Digging continues in this way until the buried victim is first seen. That’s when the last rotation is made. Two rescuers should be on top of the V. Those two will work directly and carefully near the victim, therefore decreasing the amount of snow available to feed the capacity of the snow conveyor. To compensate for this decrease, the person behind the first two rescuers should aggressively cut out the sidewalls in order to make more space for the two front rescuers and to adapt the tip of the V to the real orientation of the buried subject.

During this phase the first sign of a cave can be observed, as it does not make sense to take out the entire height of the front and sidewalls. The reason for stopping further rotation after first visual contact with the victim is the challenge of passing on the positioning of the victim in a timely manner from the front person to the next. Furthermore it would be psychologically challenging for a conscious victim to have to adapt to a different rescuer every few minutes. During this phase, more rescuers are used at the tip of the V. The V does not need to be fully maintained anymore. Often it is sufficient to keep only one side of the V open and to use the free space as an additional depository for snow.

Interface to organized rescue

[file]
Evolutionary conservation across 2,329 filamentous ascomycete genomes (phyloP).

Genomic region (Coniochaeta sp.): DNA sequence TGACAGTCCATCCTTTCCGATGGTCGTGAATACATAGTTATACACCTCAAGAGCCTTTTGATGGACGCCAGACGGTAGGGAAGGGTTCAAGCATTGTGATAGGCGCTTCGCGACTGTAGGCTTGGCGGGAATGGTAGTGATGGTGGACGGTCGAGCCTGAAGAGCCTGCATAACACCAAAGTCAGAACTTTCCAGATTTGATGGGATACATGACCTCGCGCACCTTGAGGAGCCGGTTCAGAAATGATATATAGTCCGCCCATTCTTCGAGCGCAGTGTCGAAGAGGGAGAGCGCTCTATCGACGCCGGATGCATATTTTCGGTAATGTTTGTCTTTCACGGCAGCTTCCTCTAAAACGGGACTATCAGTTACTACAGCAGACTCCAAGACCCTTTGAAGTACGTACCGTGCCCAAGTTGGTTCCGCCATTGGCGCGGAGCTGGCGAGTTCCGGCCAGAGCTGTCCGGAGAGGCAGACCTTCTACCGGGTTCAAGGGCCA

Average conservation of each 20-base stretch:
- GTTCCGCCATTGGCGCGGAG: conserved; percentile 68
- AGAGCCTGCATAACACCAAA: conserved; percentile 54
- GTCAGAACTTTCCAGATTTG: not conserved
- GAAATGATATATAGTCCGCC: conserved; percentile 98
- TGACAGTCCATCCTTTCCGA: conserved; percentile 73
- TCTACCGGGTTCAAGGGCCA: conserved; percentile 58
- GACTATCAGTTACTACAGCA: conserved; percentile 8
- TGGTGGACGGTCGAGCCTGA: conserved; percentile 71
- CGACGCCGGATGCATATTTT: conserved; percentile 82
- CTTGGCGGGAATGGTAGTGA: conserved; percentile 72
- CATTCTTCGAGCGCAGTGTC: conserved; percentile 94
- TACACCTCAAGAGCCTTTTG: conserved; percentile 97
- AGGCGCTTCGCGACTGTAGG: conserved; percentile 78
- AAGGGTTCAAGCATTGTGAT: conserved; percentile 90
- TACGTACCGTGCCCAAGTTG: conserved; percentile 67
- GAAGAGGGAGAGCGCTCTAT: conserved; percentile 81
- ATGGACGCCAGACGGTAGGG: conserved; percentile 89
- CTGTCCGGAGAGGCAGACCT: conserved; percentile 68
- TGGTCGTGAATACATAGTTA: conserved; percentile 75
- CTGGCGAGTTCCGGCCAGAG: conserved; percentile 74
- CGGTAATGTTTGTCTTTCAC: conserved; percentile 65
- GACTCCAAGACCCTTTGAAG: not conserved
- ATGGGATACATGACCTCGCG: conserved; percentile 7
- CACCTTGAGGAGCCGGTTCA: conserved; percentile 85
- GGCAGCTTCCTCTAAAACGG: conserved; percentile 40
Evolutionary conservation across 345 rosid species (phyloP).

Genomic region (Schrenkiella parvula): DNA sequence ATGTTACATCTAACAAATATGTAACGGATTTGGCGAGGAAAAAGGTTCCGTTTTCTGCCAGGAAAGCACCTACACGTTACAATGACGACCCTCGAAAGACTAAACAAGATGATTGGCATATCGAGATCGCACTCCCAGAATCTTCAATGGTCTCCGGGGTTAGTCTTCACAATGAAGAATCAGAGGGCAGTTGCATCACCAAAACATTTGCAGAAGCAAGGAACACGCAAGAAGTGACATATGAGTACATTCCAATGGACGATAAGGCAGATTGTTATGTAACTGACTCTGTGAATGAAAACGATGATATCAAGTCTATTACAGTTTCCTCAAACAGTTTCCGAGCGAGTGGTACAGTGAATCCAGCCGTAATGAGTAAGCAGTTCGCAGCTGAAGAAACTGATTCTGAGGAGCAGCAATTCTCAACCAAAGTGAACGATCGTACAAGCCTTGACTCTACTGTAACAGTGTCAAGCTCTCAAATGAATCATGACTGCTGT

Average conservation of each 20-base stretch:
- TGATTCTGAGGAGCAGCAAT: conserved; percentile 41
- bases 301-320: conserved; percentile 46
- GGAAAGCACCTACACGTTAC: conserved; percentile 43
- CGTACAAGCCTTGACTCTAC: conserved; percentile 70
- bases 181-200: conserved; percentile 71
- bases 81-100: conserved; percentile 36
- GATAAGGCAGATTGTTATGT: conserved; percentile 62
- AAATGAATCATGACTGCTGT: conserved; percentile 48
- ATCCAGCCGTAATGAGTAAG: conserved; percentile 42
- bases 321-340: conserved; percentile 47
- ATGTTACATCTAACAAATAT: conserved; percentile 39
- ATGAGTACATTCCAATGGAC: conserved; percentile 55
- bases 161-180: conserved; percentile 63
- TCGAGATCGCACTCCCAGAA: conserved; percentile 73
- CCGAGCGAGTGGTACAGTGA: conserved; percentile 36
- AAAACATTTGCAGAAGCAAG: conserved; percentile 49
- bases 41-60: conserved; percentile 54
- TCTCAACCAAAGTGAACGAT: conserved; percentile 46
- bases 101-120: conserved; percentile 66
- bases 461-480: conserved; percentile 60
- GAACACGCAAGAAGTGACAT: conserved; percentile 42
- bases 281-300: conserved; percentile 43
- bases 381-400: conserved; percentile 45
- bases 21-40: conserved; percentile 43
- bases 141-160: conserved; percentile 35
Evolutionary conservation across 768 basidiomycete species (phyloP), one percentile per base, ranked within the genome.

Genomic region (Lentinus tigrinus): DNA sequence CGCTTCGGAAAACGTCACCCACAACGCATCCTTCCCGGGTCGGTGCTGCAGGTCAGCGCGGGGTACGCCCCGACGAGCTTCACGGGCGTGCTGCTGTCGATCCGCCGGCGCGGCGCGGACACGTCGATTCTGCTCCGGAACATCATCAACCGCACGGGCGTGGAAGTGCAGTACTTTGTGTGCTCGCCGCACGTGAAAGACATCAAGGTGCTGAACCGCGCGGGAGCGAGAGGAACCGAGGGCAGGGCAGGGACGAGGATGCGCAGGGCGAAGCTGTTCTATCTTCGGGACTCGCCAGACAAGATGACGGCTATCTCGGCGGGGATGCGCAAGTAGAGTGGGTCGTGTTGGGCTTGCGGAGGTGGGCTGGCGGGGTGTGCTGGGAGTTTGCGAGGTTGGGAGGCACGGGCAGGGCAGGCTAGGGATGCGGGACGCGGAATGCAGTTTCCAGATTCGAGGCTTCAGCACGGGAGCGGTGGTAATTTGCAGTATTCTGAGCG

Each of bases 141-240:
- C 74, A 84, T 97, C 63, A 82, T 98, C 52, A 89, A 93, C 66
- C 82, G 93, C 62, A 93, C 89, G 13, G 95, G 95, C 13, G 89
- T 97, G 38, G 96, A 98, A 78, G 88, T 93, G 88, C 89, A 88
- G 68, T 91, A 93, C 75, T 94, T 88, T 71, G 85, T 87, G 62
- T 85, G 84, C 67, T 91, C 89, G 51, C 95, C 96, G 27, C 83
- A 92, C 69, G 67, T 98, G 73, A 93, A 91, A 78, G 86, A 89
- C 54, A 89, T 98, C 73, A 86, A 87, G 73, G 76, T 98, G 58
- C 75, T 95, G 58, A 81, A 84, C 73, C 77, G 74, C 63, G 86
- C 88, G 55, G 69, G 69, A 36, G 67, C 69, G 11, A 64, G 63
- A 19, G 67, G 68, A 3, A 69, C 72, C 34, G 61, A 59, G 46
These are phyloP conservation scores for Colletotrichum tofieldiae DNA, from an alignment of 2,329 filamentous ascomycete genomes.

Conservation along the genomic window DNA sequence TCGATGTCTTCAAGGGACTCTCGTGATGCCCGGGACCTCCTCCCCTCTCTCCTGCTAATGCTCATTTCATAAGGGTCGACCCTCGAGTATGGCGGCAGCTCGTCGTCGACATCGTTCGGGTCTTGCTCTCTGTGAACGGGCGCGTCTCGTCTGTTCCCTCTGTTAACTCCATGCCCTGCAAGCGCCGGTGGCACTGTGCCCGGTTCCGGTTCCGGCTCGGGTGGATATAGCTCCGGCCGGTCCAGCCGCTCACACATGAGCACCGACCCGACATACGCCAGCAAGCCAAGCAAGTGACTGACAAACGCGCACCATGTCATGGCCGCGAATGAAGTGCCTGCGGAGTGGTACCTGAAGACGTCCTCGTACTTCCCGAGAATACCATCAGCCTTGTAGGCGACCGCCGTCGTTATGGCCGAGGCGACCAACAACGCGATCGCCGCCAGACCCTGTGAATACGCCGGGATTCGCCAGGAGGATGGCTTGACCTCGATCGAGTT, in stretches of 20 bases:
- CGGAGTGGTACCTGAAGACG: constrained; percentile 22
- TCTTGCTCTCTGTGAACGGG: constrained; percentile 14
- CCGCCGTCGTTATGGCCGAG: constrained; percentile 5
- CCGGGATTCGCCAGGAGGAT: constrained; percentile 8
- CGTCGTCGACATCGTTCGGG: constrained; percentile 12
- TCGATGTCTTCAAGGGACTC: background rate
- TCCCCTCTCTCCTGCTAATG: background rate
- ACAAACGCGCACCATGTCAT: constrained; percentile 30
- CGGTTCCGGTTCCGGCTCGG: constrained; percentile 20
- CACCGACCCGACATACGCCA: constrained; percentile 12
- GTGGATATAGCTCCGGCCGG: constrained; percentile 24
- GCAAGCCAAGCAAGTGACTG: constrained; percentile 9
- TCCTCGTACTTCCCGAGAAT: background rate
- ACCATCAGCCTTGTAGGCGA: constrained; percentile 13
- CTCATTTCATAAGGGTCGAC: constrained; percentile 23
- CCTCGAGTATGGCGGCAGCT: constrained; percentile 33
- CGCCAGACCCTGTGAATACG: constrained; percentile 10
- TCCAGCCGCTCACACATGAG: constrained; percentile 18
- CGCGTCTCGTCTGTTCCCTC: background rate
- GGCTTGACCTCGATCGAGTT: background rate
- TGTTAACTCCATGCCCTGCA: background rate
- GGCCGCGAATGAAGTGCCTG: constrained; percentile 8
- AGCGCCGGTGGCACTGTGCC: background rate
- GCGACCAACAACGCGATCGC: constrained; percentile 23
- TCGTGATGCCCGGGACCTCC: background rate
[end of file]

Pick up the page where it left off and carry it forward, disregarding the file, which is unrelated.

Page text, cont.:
Once organized rescuers appear on the scene, they often require additional space for first aid and transport of victim. While this request is well founded, it should not, however, result in wasting time to gain access to the victim’s airway. Therefore the V-shaped conveyor belt approach to snow transport should be used for all user groups until commencement of first aid.

At that time the diggers can step back a couple of meters, and while keeping the V formation they can start transporting the snow further away to create more space – unless they are needed for more pressing tasks.

Basic method: additional optimization through micro-management within the V

The V-shaped conveyor belt approach to snow transport constitutes a fast, efficient, and careful excavation method of avalanche victims. Experienced rescuers may adapt the base method to suit each individual rescue situation by micro-management.

The avalanche shovel